Best new work: Krampus: A Yuletide Tale, Short North Stage. Created by Nils-Petter Ankarblom and Carrie Gilchrist, the musical was a delightfully menacing alternative to A Christmas Carol. Honorable mention: The Great One: A Hockey Musical, Short North Stage.

Best “far out!” moment: Act 2 of Which One’s Pink?, Shadowbox Live. Footage from The Wizard of Oz was combined with live re-enactments of scenes from the film, live performances of music from Pink Floyd’s The Dark Side of the Moon album and interpretive video by CCAD students. Bravo to director Stev Guyer and his talented collaborators.

Best direction (tie): David R. Bahgat, Les Miserables, Gallery Players; and Michael Licata, A Little Night Music, Short North Stage. Both directors performed miracles with the help of talented casts and crews. Bahgat made the familiar Les Miz as affecting as ever, while Licata brought out every tender, aching moment in Sondheim’s tale of longing and regret.

Best performance, female: Marya Spring, A Little Night Music, Short North Stage. Spring exuded both worldly confidence and vulnerability as glamorous actress Desiree.

Dr. Eve Bolinger (Ruth Sternberg) tries to “de-homosexualize” Earl “Brother Boy” Ingram (Mark Phillips Schwamberger) in Evolution Theatre Company’s production of Sordid Lives (photo by Jerri Shafer)
Dr. Eve Bolinger (Ruth Sternberg) tries to “de-homosexualize” Earl “Brother Boy” Ingram (Mark Phillips Schwamberger) in Evolution Theatre Company’s production of Sordid Lives (photo by Jerri Shafer)

Best performance, male: Bill Hafner, Les Miserables, Gallery Players. Hafner sang beautifully while portraying Jean Valjean with just the right combination of nobility and humility.

Best cross-dressing performance: Mark Phillips Schwamberger, Sordid Lives, Evolution Theatre Company. The musical shifted into high gear only after Schwamberger appeared as the pitiable but hilarious “Brother Boy.”

George and Martha go at it again in troupe’s premiere production

By Richard Ades

A statement printed in the program of Adrenaline Theatre Company’s first production calls Who’s Afraid of Virginia Woolf? “perhaps the greatest single play in American theatre.”

You may or may not believe that. The important thing is that director Audrey Rush appears to believe it. That’s obvious from the amount of care and passion she and her cast have invested in Edward Albee’s tale of a spectacularly dysfunctional marriage.

The fireworks begin when history professor George (Stefan Langer) and his wife, Martha (Vicki Kessler), return from a faculty party at 2 a.m. The party was at the home of the college president, Martha’s father—which is an automatic source of tension.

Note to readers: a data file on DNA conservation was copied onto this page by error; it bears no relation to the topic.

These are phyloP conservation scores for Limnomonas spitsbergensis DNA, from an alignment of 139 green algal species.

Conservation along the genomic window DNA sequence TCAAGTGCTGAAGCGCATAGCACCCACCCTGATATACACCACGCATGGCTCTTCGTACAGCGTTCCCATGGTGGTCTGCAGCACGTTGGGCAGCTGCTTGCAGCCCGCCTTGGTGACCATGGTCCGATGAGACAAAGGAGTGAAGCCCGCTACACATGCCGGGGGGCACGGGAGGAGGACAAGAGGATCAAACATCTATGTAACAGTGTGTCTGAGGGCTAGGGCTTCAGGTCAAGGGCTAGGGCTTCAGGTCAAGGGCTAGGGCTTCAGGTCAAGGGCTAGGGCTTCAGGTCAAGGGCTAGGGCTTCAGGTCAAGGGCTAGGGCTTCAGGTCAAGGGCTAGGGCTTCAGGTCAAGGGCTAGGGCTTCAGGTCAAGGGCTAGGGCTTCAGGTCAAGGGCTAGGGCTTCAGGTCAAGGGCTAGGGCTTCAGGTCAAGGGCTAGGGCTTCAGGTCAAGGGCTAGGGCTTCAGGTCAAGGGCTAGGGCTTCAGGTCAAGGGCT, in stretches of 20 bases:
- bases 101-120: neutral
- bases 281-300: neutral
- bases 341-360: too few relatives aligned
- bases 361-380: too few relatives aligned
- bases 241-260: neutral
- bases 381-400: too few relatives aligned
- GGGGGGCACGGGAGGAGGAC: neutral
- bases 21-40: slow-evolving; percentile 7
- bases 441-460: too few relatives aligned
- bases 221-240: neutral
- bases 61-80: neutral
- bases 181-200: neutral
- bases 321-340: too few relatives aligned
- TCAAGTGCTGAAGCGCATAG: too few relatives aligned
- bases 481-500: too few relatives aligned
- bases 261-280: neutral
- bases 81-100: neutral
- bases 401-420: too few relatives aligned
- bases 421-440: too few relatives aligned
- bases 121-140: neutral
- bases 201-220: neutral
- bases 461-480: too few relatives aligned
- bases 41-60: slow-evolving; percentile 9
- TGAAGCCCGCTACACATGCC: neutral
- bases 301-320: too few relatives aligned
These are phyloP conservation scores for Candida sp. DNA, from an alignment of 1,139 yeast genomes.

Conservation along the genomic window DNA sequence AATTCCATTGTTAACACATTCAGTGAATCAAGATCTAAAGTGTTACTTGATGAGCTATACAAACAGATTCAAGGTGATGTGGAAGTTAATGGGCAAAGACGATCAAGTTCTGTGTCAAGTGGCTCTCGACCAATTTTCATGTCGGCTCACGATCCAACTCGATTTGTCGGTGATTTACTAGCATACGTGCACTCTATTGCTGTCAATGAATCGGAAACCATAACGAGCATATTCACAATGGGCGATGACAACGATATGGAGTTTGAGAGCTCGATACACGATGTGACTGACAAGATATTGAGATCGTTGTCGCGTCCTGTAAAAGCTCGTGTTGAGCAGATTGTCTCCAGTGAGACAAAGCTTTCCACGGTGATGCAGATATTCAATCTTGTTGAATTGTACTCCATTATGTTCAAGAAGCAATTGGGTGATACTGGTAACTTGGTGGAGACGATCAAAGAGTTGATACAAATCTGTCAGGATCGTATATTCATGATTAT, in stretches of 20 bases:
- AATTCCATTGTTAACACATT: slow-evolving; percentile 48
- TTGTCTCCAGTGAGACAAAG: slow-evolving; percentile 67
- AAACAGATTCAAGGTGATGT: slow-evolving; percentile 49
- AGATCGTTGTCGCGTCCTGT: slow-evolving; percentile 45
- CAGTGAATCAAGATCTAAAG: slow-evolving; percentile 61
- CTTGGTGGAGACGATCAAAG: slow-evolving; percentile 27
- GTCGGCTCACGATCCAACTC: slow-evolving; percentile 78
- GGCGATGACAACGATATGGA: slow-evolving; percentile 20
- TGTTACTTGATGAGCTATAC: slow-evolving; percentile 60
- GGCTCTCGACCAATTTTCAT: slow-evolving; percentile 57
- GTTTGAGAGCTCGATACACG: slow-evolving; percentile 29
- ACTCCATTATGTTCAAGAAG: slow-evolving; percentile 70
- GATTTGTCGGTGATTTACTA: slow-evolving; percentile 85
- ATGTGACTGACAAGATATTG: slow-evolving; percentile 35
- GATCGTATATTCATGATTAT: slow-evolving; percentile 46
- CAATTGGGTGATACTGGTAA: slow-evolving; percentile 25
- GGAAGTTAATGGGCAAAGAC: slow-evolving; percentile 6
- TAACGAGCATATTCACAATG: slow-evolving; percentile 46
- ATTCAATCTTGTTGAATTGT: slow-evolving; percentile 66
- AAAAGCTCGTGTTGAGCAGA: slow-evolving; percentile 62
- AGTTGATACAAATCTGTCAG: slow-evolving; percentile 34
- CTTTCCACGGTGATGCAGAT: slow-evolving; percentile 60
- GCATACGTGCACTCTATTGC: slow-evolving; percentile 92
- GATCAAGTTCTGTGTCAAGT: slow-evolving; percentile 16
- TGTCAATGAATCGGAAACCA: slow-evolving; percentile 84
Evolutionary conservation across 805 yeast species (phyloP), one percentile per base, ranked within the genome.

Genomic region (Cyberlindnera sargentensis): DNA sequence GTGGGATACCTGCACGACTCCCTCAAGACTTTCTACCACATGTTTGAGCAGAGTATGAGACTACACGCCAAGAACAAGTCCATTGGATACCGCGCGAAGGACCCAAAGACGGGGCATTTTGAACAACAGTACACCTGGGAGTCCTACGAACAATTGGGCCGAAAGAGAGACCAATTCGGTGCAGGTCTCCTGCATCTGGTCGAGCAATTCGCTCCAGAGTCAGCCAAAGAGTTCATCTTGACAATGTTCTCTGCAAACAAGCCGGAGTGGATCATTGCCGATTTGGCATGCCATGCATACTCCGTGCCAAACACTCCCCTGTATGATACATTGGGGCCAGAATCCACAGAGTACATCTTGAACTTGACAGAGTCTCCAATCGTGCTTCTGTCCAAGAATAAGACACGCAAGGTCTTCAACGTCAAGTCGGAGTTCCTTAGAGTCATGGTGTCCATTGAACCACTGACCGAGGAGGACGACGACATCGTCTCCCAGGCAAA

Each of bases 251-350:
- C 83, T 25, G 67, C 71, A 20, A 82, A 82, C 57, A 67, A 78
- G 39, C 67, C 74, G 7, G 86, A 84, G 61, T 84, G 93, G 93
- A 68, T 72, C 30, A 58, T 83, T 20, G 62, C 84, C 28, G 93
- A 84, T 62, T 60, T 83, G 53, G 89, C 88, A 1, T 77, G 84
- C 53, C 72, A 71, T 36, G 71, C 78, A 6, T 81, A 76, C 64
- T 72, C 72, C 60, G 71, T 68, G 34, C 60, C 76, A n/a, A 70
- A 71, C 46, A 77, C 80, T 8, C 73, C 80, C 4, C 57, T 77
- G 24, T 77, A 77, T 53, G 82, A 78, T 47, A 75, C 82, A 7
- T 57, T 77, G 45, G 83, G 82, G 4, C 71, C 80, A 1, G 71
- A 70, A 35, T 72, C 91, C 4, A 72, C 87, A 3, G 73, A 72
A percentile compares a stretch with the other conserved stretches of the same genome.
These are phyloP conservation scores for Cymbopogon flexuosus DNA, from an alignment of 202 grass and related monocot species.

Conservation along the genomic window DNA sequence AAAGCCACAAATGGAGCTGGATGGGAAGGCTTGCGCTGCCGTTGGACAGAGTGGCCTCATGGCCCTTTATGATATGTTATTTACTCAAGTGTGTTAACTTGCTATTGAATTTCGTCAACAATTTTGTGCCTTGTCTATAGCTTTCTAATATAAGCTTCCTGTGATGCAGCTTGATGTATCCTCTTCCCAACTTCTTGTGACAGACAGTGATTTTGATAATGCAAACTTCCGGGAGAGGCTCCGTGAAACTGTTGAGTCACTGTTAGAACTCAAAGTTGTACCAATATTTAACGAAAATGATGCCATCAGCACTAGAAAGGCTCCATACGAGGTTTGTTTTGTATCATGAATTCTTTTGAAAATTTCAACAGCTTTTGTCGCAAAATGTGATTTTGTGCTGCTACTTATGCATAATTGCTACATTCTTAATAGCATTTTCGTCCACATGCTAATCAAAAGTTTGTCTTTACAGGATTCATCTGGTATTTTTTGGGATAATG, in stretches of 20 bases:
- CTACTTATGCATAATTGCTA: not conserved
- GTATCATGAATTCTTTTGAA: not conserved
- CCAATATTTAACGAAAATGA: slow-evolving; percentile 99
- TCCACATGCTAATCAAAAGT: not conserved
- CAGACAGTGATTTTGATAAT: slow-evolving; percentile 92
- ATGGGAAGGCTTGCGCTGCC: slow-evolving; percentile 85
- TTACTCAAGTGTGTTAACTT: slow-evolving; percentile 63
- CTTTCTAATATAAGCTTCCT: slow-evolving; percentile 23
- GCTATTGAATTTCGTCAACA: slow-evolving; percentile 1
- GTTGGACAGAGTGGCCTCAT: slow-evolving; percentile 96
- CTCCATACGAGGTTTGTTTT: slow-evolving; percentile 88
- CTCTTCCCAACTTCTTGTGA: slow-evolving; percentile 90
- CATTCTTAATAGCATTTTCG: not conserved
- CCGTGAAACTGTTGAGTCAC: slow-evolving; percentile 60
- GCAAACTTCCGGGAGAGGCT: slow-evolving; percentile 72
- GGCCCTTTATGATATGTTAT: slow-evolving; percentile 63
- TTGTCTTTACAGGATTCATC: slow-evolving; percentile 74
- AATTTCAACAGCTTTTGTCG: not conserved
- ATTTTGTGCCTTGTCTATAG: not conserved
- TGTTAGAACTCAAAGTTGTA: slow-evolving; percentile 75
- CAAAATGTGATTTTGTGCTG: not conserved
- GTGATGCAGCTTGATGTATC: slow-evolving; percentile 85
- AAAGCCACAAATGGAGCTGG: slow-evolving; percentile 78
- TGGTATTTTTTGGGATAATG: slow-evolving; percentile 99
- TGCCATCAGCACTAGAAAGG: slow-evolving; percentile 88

George was hired with the expectation that he would rise to become the head of his department and eventually inherit his father-in-law’s position, but none of that happened. It’s a failure that Martha never tires of throwing in his face.

At any rate, George is ready to turn in, but Martha surprises him with the news that they have guests coming: Nick (Chad Hewitt), a new member of the biology department, and his wife, Honey (Marybeth Griffith). Once the younger couple arrives, the gloves really come off.

First produced in 1962 and set during the same era, the play is divided into three acts with distinct personalities.

Act 1 introduces George and Martha’s no-holds-barred approach to hosting, which includes lobbing barbed comments at each other and even at their guests. It’s often darkly funny, as when George spins his theory that Nick and his fellow biologists will use genetics to remake humanity in their own image.

Act 2 is grimmer, as grudges, ambitions and copious amounts of alcohol form a combustible combination. But the real combustion comes in the shocking and cathartic Act 3.

Through it all, Langer is properly the strongest of the cast’s four strong links. Whether he’s skewering his guests with sarcasm or blowing up over Martha’s latest insult, his George is always the prime protagonist.

Kessler’s Martha is a worthy opponent, to the extent the script allows her to be. Martha lacks George’s glib command of the language, but she makes up for it in the depth of her anger and her willingness to express it at the top of her lungs.

The oddly touching thing about George and Martha’s relationship is that, as much as they detest each other, they also need and care about each other. That comes across in Langer and Kessler’s portrayals.

As Nick, Hewitt captures the younger man’s surface civility and just-below-the-surface ambition and ruthlessness. As Honey, Griffith offers an amusing portrait of naïveté and brandy-fueled obliviousness.

The full and homey-looking set is lit by Rob Philpot in a manner that’s mostly just functional, though it turns effectively dramatic for a key development.

You may or may not agree that Who’s Afraid of Virginia Woolf? is the greatest American play, but you have to admit it’s a powerful piece of theater in the right hands. In its first production, Adrenaline Theatre Company proves it has the right hands.

Adrenaline Theatre Company will present Who’s Afraid of Virginia Woolf? through Feb. 7 at MadLab Theatre & Gallery, 227 N. Third St. Show times are 8 p.m. Friday-Saturday. Running time: 2 hours, 50 minutes (including two intermissions). Tickets are $15. Contact: madlab.net.